The fact that we all enjoy a wager or two means that we can often be tempted to open several different betting accounts. In fact, this is something that we’d recommend, largely because it means that you can shop around for the best odds as well as take advantage of offers put in place by the various betting companies. The problem arises when you forget which companies you’ve opened accounts with, meaning that they go unused and become dormant after a time.
This isn’t the only reason accounts become inactive. You may simply choose to take a break from gambling for a while, you live abroad for a period and cannot access your account or your account may not have up to date verification records and may be suspended because of that.
Whatever the reason your account may become dormant, what happens to the money that you’ve got in said accounts differs from company to company. Generally speaking, they will make attempts to get in touch with you using the details that you’ve provided them with, but if they can’t then the account will be made dormant. This will not be done with a UK licensed site until your account is inactive for at least 12 months – this is defined by the UKGC.
Following your account being labelled ‘dormant’ some companies may charge a fee for the maintenance of an inactive account, which will be taken monthly until either you reuse your account or else the money is all used up.
Dormant Accounts Explained
The first thing that’s worth explaining is what, exactly, a dormant account is. There is no specific definition of the time in the world of gambling, which means that each bookmaker, betting company and online casino is able to set out its own terms and conditions when it comes to accounts going unused. In general terms, an account that has not been logged into for a certain amount of time, such as 12 months, can be made dormant.
The United Kingdom Gambling Commission has put a minimum period of time of 12 months in place before an account can be made dormant, so it won’t happen any earlier than that. If you haven’t placed a bet on a sporting event or game of some kind for a given period then it’s also possible for a company to make your account dormant because of that, but it can’t happen before that period of a year has elapsed.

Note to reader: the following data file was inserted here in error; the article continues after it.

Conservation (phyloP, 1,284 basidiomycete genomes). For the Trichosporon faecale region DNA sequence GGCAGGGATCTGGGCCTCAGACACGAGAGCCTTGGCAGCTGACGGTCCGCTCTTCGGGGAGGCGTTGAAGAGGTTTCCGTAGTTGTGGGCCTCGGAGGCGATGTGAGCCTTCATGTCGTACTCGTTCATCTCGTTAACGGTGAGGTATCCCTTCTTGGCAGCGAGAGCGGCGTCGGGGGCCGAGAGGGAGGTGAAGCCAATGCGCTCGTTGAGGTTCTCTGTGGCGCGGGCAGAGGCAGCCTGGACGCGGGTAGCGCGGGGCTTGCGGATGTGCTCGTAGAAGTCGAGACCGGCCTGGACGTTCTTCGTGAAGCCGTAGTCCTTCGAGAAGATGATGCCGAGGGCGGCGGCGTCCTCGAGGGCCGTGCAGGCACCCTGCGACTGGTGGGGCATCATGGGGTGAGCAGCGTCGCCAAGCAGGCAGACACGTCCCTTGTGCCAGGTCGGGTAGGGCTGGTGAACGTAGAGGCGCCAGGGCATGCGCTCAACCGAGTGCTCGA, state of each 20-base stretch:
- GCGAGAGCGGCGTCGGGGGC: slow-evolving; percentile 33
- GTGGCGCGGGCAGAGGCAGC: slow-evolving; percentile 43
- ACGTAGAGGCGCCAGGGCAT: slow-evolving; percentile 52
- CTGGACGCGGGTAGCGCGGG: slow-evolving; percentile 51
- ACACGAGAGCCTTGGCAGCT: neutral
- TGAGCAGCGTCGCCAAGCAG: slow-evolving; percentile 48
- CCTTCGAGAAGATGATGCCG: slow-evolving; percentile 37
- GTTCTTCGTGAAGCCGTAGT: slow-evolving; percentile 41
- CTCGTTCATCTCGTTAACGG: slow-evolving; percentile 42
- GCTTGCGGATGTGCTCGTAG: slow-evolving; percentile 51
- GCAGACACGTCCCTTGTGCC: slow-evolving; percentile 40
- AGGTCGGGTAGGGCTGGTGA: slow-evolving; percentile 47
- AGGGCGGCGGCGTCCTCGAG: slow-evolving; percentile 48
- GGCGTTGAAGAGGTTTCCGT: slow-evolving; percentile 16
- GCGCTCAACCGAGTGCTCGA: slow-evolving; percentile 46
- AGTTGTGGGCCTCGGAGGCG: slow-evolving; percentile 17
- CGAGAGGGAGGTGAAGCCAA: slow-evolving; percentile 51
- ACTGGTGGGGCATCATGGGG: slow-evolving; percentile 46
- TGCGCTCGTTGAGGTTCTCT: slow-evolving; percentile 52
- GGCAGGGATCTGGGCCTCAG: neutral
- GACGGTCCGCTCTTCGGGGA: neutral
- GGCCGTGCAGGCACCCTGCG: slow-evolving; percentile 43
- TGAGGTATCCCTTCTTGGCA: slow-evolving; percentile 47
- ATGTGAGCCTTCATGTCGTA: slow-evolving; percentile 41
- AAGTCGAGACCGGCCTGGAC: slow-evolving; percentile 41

Because it is a legal requirement of an operator’s gambling licence to keep money separate from the business accounts, it costs them money to keep an account administered. When players are using their account on a regular basis, most companies don’t care about the administrative cost because they’re making money off you anyway. Separating the account off when it becomes dormant makes their life easier and cheaper.
Below you can see the UKGC rules around this:
Companies can charge fees for accounts that you no longer use, called ‘dormant accounts’.
At least 12 months must have passed since you last used your account for it to be classed as ‘dormant’.
Fees must be reasonable and clearly set out in the company’s terms and conditions. Any charges must reflect the costs that the business pays to maintain your account.
The company must:
- try to return your money before charging you
- remind you 30 days in advance that a fee will be charged from a specific date.
Fees and charges on dormant accounts can bring your balance to zero.
Why Do Accounts Become Dormant?
There are countless reasons why an account might become dormant. It might seem to many of us as though a person should know how much money they have in play in their betting accounts, but some people will bet with tens of thousands of pounds and might lose track of certain accounts that they haven’t used for a while. Bettors will move from account to account, depending on the best offers and the state of the odds available.
Nearly all betting accounts worth their salt will have welcome offers for new customers, which encourages people to open accounts with new companies on a regular basis. This will often involve placing a bet, which will sometimes be done on the ante-post markets. It’s not exactly outrageous for someone to simply forget that they’ve placed a bet with a new company and therefore not know that they’ve got winnings to collect.